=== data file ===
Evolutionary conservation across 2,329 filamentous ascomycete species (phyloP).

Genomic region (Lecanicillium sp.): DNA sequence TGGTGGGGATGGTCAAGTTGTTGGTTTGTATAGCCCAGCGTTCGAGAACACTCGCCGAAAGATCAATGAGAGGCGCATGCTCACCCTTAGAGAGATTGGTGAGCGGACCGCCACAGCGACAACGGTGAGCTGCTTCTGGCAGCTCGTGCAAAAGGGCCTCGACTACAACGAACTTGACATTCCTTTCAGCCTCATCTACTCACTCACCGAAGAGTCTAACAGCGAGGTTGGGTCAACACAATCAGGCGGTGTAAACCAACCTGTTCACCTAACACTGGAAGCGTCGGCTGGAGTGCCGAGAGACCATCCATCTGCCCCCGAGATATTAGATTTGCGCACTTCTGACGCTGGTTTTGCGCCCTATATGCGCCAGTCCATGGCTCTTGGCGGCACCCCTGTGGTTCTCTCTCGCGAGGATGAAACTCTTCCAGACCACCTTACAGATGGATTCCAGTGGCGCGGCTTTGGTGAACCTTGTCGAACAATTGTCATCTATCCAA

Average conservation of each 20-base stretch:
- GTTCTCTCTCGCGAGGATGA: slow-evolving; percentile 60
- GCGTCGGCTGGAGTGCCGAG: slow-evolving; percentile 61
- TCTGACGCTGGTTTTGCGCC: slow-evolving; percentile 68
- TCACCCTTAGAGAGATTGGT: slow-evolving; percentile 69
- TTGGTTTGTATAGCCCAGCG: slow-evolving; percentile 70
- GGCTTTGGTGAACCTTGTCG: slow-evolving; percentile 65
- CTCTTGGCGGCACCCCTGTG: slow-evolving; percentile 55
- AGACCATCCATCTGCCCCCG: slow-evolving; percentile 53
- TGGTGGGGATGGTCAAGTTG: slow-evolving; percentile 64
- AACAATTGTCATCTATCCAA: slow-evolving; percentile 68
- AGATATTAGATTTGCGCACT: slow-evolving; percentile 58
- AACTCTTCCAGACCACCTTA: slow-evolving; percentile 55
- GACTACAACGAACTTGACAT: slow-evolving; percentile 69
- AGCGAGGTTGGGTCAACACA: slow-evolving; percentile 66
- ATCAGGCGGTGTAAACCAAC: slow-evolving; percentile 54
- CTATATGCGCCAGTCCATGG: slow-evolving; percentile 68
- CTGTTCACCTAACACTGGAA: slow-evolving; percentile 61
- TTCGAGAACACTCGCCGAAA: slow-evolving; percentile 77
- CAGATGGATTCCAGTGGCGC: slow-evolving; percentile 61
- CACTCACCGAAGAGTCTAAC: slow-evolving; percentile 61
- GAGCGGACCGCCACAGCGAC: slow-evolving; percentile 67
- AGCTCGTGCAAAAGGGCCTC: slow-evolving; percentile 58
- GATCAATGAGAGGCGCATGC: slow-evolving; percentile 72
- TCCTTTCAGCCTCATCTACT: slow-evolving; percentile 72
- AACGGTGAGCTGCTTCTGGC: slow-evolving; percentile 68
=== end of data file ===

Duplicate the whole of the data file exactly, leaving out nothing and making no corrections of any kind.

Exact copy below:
Evolutionary conservation across 2,329 filamentous ascomycete species (phyloP).

Genomic region (Lecanicillium sp.): DNA sequence TGGTGGGGATGGTCAAGTTGTTGGTTTGTATAGCCCAGCGTTCGAGAACACTCGCCGAAAGATCAATGAGAGGCGCATGCTCACCCTTAGAGAGATTGGTGAGCGGACCGCCACAGCGACAACGGTGAGCTGCTTCTGGCAGCTCGTGCAAAAGGGCCTCGACTACAACGAACTTGACATTCCTTTCAGCCTCATCTACTCACTCACCGAAGAGTCTAACAGCGAGGTTGGGTCAACACAATCAGGCGGTGTAAACCAACCTGTTCACCTAACACTGGAAGCGTCGGCTGGAGTGCCGAGAGACCATCCATCTGCCCCCGAGATATTAGATTTGCGCACTTCTGACGCTGGTTTTGCGCCCTATATGCGCCAGTCCATGGCTCTTGGCGGCACCCCTGTGGTTCTCTCTCGCGAGGATGAAACTCTTCCAGACCACCTTACAGATGGATTCCAGTGGCGCGGCTTTGGTGAACCTTGTCGAACAATTGTCATCTATCCAA

Average conservation of each 20-base stretch:
- GTTCTCTCTCGCGAGGATGA: slow-evolving; percentile 60
- GCGTCGGCTGGAGTGCCGAG: slow-evolving; percentile 61
- TCTGACGCTGGTTTTGCGCC: slow-evolving; percentile 68
- TCACCCTTAGAGAGATTGGT: slow-evolving; percentile 69
- TTGGTTTGTATAGCCCAGCG: slow-evolving; percentile 70
- GGCTTTGGTGAACCTTGTCG: slow-evolving; percentile 65
- CTCTTGGCGGCACCCCTGTG: slow-evolving; percentile 55
- AGACCATCCATCTGCCCCCG: slow-evolving; percentile 53
- TGGTGGGGATGGTCAAGTTG: slow-evolving; percentile 64
- AACAATTGTCATCTATCCAA: slow-evolving; percentile 68
- AGATATTAGATTTGCGCACT: slow-evolving; percentile 58
- AACTCTTCCAGACCACCTTA: slow-evolving; percentile 55
- GACTACAACGAACTTGACAT: slow-evolving; percentile 69
- AGCGAGGTTGGGTCAACACA: slow-evolving; percentile 66
- ATCAGGCGGTGTAAACCAAC: slow-evolving; percentile 54
- CTATATGCGCCAGTCCATGG: slow-evolving; percentile 68
- CTGTTCACCTAACACTGGAA: slow-evolving; percentile 61
- TTCGAGAACACTCGCCGAAA: slow-evolving; percentile 77
- CAGATGGATTCCAGTGGCGC: slow-evolving; percentile 61
- CACTCACCGAAGAGTCTAAC: slow-evolving; percentile 61
- GAGCGGACCGCCACAGCGAC: slow-evolving; percentile 67
- AGCTCGTGCAAAAGGGCCTC: slow-evolving; percentile 58
- GATCAATGAGAGGCGCATGC: slow-evolving; percentile 72
- TCCTTTCAGCCTCATCTACT: slow-evolving; percentile 72
- AACGGTGAGCTGCTTCTGGC: slow-evolving; percentile 68